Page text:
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May 26, 2019

Kids can rise to this challenge: The right response to low Specialized High Schools admissions rates for blacks and Latinos is to fix the system

April 17, 2019
Raise all boats. (Todd Maisel / New York Daily News)

When my kids fall short of a goal, we talk about what went wrong and what to do differently next time. We discuss the need to prepare better and further in advance.

When Mayor de Blasio sees thousands of black and Latino students coming up short on the Specialized High Schools Admissions Test, he doesn’t offer ways to improve their middle schools, increase their SHSAT scores, or expand opportunities. Instead, he offers a politically expedient shortcut: eliminate the test. His argument is that if black and Latino students can’t meet the standard — a standard that he never proposed eliminating until last year — we should end the standard altogether.

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I disagree. I believe all students have extraordinary capacities, and I believe when large numbers of boys and girls are not succeeding, it is a failure of the system, not the students. Eliminating the test does not improve the system. Eliminating the test acquiesces to mediocrity.

As a black man, as a father, as a lifelong civil rights activist and as a graduate of Brooklyn Tech, I’m ready to fight like hell for greater diversity at these schools. But I don’t want to see political opportunism undermine educational excellence.

Systemic problems require systemic solutions. There’s a different path forward, a path that better reflects the scope of the challenge in America’s largest school system, which is also one of its most segregated ones. It’s a path that begins earlier and creates more opportunity for more students.

I’m proud to be part of a new coalition, the Education Equity Campaign, that believes we can preserve high standards, invest in our children and prepare the new generation of leaders who reflect the full diversity of our city.

Schools Chancellor Richard Carranza speaks at J.H.S. 292 in East New York, Brooklyn on June 3, 2018.
Schools Chancellor Richard Carranza speaks at J.H.S. 292 in East New York, Brooklyn on June 3, 2018. (Todd Maisel/New York Daily News)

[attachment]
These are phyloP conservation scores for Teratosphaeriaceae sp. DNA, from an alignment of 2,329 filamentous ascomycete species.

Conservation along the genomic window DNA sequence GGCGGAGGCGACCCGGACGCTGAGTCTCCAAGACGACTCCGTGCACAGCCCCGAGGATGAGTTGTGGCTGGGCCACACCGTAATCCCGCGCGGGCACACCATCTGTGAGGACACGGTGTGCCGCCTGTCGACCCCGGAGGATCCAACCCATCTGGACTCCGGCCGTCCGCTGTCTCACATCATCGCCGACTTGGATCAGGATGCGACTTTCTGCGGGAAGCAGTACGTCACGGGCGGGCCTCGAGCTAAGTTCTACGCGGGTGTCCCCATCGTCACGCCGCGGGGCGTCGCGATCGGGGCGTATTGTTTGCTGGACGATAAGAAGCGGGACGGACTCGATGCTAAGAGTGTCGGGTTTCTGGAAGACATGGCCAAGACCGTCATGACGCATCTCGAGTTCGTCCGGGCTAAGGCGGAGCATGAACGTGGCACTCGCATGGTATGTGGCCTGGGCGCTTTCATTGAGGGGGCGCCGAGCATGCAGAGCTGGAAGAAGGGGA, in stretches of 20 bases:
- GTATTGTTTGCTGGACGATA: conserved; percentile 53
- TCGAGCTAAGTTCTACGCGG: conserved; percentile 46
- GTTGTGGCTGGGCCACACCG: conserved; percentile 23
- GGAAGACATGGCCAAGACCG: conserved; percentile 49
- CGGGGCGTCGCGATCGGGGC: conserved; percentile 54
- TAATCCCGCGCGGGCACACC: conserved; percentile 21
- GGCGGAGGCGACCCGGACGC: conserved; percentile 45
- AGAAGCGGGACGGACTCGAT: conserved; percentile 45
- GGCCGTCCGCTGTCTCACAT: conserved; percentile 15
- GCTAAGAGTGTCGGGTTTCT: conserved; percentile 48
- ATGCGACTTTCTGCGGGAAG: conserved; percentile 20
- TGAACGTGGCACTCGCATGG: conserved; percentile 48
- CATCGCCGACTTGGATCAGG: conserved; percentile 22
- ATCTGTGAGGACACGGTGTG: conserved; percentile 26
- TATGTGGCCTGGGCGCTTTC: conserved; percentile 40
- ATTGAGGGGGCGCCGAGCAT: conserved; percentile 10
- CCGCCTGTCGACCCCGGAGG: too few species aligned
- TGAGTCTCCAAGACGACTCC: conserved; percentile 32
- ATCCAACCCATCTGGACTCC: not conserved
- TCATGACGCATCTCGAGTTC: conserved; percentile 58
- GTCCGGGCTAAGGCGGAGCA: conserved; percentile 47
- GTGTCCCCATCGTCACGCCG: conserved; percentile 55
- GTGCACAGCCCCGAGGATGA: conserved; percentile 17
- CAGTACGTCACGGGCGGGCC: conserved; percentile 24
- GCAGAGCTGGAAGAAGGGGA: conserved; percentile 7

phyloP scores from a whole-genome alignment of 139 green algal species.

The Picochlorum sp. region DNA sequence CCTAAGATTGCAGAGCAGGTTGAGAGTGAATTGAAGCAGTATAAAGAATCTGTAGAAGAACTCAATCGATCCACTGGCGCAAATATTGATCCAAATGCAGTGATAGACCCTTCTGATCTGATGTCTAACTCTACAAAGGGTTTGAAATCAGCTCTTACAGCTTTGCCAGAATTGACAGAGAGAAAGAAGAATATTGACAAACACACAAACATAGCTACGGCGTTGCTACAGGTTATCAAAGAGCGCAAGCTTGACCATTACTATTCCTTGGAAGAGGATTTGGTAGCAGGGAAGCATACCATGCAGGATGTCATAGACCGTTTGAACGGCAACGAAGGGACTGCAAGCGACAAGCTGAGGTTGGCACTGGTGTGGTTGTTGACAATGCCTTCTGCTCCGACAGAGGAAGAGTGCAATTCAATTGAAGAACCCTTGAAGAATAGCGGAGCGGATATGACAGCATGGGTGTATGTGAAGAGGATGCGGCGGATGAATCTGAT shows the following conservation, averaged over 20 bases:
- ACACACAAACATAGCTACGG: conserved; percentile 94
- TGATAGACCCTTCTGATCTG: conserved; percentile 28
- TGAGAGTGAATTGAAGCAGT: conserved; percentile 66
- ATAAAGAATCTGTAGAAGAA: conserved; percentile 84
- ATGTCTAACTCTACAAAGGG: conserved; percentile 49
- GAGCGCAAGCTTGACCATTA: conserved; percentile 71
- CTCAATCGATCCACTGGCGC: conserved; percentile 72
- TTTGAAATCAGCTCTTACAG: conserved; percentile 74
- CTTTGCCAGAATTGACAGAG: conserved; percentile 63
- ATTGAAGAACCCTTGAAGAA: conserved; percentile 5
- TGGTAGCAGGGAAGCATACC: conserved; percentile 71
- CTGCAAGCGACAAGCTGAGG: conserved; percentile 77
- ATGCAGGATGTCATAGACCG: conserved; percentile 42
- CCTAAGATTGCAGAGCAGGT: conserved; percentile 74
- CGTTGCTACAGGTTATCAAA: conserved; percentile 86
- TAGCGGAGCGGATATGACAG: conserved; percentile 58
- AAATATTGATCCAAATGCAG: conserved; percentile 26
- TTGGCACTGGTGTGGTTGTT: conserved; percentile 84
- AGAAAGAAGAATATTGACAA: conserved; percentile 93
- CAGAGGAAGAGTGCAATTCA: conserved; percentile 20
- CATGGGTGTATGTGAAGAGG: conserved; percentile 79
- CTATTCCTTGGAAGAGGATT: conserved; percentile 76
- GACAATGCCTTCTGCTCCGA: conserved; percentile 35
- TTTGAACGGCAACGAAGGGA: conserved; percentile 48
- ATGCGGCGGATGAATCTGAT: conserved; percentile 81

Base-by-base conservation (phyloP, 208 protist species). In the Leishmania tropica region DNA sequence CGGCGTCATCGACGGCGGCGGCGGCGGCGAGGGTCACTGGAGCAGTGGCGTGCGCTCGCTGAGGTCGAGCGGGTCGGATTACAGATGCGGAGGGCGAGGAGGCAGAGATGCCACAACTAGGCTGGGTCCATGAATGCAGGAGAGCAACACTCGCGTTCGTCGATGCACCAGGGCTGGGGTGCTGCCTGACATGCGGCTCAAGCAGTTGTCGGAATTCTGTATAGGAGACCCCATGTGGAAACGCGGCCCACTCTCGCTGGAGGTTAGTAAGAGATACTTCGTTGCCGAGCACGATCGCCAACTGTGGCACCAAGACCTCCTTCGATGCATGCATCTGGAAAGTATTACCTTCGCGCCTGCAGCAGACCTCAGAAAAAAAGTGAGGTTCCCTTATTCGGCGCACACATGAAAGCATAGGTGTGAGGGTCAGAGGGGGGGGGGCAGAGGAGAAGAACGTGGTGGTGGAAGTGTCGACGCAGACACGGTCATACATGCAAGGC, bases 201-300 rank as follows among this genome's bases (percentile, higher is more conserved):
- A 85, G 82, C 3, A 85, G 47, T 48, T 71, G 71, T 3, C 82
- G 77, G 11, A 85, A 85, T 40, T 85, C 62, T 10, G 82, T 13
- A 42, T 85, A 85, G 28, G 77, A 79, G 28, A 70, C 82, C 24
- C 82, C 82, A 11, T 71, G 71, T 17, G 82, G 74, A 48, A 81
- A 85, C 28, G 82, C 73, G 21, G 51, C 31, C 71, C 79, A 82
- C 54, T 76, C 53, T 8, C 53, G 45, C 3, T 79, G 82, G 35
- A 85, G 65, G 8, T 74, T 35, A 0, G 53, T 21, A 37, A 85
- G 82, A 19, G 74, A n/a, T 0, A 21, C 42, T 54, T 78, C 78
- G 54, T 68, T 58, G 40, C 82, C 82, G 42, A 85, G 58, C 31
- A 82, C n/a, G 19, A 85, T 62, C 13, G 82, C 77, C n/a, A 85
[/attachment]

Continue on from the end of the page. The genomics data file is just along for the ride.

The first step is to create more opportunities for success. There are 15,000 seats at specialized high schools and approximately 400,000 high school students citywide. Having one advanced opportunity for every 26 students is insufficient to meet the genius that resides in our public school system. We need to double the number of seats — and schools — in our city’s specialized high school system.

The second step is to invest in free test prep. I know the mayor says he already tried that. But spending $6 million of your $32.3 billion schools budget on test prep — 0.02% — is not a sincere effort. We know SHSAT test prep works for students, regardless of zip code. All of our students are capable, but not all of them are properly prepared, and that is a failure of the system. We need test prep in every district, and we need it to be free and accessible for every student.

The third — but perhaps most important — step is improving our middle schools. We need to take the focus off of the test and put it on the real problem: the lack of adequate academic preparation in grades six through eight. Right now, 15 district middle schools got half or more of their test takers into a specialized high school, and 480 schools had between zero and four students admitted. Strengthening the quality of education at middle schools, especially around the critical STEM skills that are integral to so many well-paying jobs, will benefit all of our students, regardless of whether they are one of the lucky few to attend a specialized high school.

The fourth and final step is cultivating talent in every district, early on. We need gifted and talented programs in every school district in our city — starting at an early age — to give every student the opportunity to reach their full potential.

This is New York City, where we don’t surrender our dreams, where we don’t retreat from excellence, and where we don’t sacrifice good educational policy on the altar of political expediency. We cannot solve a decades-long, systemic problem by erasing a test. We must solve a decades-long, systemic problem by fixing the system.

Foy is president of the Arc of Justice Foundation. In the print version of this Op-Ed, he was also identified as Northeast director of National Action Network; he is no longer affiliated with that organization.

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